Declaring that the application before it was hopeless, the Caribbean Court of Justice (CCJ) has rejected a bid by a sister to appeal a case against her brother pertaining to a property, citing delays.
In its ruling, the CCJ said that the systemic delays in the case show a long history of counsel errors, which led the Applicants to change lawyers more than once.
“Courts rightly are tending increasingly to insist on high standards from counsel. Misunderstanding by counsel of the time limit for filing a Notice of Appeal is not considered a good reason for extending a time limit. An attorney’s ignorance of the rules will rarely, if ever, provide a good reason for failing to comply with them. Errors that cause inexcusable or reprehensible delay may amount to professional misconduct. We acknowledge that minor infractions which do not prejudice the other parties, the timeliness of the resolution of the dispute and the administration of justice need not always result in turning away litigants from the seat of justice. But, in this case, the breach of time standards is not trivial: the delay is inordinate”, the CCJ declared.
Ruby Mitchell and Owen Mitchell were the applicants in the case while John Wilson was the respondent.
The two Mitchells had filed a case in the High Court against Wilson in 2003 and received a final decision twelve years later, on 2nd March, 2015. That decision disappointed the Mitchells so they filed a Notice of Appeal in the Court of Appeal, on 17th April, 2015, which due to a calculation error by their counsel, was four days late. Instead of immediately applying for an extension of time which might have cured that minor delay, the CCJ said that they initially did nothing. Then, almost one year later, on 21st March, 2016, they suddenly withdrew the Notice of Appeal and, on 12th April, 2016, three weeks later, filed the application to expand the time for filing a Notice of Appeal.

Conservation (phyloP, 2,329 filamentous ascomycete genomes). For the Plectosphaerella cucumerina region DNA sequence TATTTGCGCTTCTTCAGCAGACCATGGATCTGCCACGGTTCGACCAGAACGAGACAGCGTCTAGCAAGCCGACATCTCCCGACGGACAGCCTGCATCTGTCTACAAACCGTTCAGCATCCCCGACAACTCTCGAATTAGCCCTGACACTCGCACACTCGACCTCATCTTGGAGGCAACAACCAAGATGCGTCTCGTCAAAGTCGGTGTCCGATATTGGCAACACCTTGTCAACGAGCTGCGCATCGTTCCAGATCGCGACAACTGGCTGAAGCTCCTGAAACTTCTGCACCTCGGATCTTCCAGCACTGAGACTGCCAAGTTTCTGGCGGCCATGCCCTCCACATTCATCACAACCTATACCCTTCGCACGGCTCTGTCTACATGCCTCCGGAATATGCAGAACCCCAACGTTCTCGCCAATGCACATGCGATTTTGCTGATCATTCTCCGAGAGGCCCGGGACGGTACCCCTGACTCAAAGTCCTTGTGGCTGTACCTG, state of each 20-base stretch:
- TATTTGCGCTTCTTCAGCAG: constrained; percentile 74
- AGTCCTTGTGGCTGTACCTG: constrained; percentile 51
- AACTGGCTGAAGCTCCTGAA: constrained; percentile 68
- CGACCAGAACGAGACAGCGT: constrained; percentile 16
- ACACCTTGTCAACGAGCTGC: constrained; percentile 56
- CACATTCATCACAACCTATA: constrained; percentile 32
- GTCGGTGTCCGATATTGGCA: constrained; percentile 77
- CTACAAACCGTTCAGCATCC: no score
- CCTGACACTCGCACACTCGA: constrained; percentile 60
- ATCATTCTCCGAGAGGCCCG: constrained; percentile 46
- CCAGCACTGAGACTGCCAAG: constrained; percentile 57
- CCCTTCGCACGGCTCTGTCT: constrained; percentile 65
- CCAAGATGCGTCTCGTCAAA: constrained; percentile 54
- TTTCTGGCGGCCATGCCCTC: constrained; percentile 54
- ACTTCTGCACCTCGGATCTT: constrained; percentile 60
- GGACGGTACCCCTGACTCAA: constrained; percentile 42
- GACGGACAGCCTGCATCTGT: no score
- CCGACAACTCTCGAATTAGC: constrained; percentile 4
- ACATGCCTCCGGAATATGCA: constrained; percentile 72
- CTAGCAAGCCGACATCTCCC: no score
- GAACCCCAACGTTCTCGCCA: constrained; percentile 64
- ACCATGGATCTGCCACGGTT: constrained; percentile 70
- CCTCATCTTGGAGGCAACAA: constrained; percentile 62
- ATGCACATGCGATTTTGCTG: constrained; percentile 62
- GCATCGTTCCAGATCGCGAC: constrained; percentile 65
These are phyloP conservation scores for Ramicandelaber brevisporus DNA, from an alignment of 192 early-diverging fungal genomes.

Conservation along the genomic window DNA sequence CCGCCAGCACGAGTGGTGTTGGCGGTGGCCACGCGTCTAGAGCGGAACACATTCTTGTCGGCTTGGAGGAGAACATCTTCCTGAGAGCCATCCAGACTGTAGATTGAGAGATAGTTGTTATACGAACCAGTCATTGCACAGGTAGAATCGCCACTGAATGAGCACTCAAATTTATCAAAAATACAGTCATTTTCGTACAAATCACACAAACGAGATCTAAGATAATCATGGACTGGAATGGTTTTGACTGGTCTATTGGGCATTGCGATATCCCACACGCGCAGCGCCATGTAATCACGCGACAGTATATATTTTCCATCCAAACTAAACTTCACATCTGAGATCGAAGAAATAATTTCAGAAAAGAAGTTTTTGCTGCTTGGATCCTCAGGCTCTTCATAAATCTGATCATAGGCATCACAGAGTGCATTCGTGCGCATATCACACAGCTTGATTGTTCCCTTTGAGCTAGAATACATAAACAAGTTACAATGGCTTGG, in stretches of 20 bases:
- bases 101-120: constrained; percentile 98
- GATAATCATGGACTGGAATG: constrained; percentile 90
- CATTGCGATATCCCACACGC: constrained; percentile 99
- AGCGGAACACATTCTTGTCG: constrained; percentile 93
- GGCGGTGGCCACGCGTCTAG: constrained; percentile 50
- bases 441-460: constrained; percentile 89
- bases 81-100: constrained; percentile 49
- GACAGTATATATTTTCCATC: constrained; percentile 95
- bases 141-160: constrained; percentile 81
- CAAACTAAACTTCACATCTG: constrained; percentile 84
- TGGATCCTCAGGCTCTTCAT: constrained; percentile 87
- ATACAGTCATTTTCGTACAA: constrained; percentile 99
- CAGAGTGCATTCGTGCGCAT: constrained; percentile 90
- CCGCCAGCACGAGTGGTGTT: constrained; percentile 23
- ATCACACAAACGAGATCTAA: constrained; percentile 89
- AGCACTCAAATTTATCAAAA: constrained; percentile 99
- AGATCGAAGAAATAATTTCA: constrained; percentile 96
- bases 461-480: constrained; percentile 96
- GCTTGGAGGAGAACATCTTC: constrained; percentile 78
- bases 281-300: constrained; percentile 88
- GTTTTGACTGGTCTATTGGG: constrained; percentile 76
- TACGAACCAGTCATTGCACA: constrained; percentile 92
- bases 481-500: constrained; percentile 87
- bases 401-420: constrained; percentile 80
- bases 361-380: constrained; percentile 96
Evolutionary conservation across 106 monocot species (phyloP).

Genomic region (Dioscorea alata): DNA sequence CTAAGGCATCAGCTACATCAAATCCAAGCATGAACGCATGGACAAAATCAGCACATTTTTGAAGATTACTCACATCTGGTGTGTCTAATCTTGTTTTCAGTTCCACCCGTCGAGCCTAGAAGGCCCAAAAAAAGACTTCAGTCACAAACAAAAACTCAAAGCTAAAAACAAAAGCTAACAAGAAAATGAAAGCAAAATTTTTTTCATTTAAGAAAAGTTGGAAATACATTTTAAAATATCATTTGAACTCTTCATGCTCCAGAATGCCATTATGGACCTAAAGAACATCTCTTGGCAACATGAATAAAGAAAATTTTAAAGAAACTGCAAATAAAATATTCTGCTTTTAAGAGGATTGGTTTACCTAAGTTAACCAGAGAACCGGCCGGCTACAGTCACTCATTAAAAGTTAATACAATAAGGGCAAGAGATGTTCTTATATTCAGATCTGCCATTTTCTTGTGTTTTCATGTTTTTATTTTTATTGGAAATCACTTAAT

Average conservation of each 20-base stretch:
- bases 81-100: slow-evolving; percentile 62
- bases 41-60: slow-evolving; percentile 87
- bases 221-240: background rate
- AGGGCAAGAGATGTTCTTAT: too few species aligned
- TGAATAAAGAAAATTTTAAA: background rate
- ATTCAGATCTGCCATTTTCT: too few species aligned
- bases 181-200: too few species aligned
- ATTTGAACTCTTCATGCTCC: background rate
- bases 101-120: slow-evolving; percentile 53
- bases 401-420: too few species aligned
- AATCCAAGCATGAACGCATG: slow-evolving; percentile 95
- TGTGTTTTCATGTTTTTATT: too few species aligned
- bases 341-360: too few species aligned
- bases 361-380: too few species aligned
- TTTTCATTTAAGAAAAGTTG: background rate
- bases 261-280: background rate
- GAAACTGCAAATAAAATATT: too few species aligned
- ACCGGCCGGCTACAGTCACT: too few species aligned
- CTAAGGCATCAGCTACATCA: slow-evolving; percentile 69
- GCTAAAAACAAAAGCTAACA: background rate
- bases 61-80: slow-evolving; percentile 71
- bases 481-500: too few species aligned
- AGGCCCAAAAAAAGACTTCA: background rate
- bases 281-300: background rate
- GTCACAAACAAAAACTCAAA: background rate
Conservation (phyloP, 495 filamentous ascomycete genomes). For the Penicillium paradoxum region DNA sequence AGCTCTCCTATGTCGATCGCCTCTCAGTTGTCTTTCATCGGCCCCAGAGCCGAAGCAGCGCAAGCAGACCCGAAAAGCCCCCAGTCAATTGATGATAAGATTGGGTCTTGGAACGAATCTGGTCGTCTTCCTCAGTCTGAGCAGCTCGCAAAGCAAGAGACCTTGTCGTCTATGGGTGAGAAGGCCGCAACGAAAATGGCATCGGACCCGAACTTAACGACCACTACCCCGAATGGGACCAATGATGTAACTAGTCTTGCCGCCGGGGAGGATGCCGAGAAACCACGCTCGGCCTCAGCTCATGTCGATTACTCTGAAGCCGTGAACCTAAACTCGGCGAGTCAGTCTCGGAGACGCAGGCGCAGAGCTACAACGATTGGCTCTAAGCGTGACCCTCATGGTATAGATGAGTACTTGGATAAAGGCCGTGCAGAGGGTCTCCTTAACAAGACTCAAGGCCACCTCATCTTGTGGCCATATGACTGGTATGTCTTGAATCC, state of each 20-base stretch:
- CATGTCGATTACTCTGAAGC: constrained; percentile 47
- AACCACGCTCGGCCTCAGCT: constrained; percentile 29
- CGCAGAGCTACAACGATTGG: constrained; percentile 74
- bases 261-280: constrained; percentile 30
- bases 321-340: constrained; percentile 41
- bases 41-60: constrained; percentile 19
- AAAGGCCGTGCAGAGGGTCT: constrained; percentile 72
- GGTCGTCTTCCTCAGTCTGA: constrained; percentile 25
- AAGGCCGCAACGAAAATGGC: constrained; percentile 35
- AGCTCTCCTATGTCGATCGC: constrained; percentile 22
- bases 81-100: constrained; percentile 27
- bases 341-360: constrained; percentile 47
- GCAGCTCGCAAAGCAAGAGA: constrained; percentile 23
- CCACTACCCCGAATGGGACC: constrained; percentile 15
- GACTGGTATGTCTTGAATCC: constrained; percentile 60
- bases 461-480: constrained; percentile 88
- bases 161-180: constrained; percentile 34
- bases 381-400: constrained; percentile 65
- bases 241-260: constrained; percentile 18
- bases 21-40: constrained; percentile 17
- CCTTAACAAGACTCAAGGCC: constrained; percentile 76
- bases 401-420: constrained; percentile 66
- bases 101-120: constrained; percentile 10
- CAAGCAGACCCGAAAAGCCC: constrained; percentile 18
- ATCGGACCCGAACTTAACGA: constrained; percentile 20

The CCJ said that the Guyana Court of Appeal acted speedily. It heard and dismissed that application on 15th June, 2016. Still, the CCJ said that it took the Mitchells until 25th January, 2017, to apply for special leave to the CCJ to appeal that dismissal. Apparently, the reason for that delay was that counsel mistakenly pursued an application before the Court of Appeal for leave to appeal to the CCJ, and it was only after the Court of Appeal pointed counsel to the relevant provisions of the Caribbean Court of Justice Act 2004, Act No. 16 of 2004 that the Mitchells withdrew that application and applied to the CCJ for special leave.
“In any event, the Applicants are again out of time but have not applied to this Court for an extension of time to file the special leave application. How many errors can one make?” the CCJ asked.
It said that the overriding objectives of the CCJ Rules requires the CCJ to discourage unnecessary disputes over procedural matters.
“This is a procedural dispute and in considering the requirements of a just result we should also consider that the resources to be allocated to the case should be proportionate to its complexity. Having thoroughly reviewed all the material filed, we have decided to issue this decision without a hearing”, the CCJ ruled.
The underlying case was a family dispute between a sister, Ruby Mitchell and her brother, John Wilson over family property purchased by their mother, Ruth Wilson, upon which stood a dwelling house that they helped to construct.
John Wilson has lived in the downstairs of the property ever since it was constructed around 1967. Ruby Mitchell, acting as attorney for Ruth Wilson executed a deed of transport to herself by way of gift just about two weeks before the death of Ruth Wilson. She later executed a deed of transport to herself and the second Applicant, Owen Mitchell jointly. They then initiated proceedings to evict John Wilson, who defended and counterclaimed the action on the ground of fraud among other things. He also maintained that the property belonged to him and Ruby Mitchell in equal shares.
The High Court judge found that the title deeds in the name of the Mitchells were tainted with fraud and declared them null and void.
The CCJ also ordered that the Mitchells pay the costs of Wilson in the sum of $179,500.
Lyndon Amsterdam represented the Mitchells and CV Satram the respondent.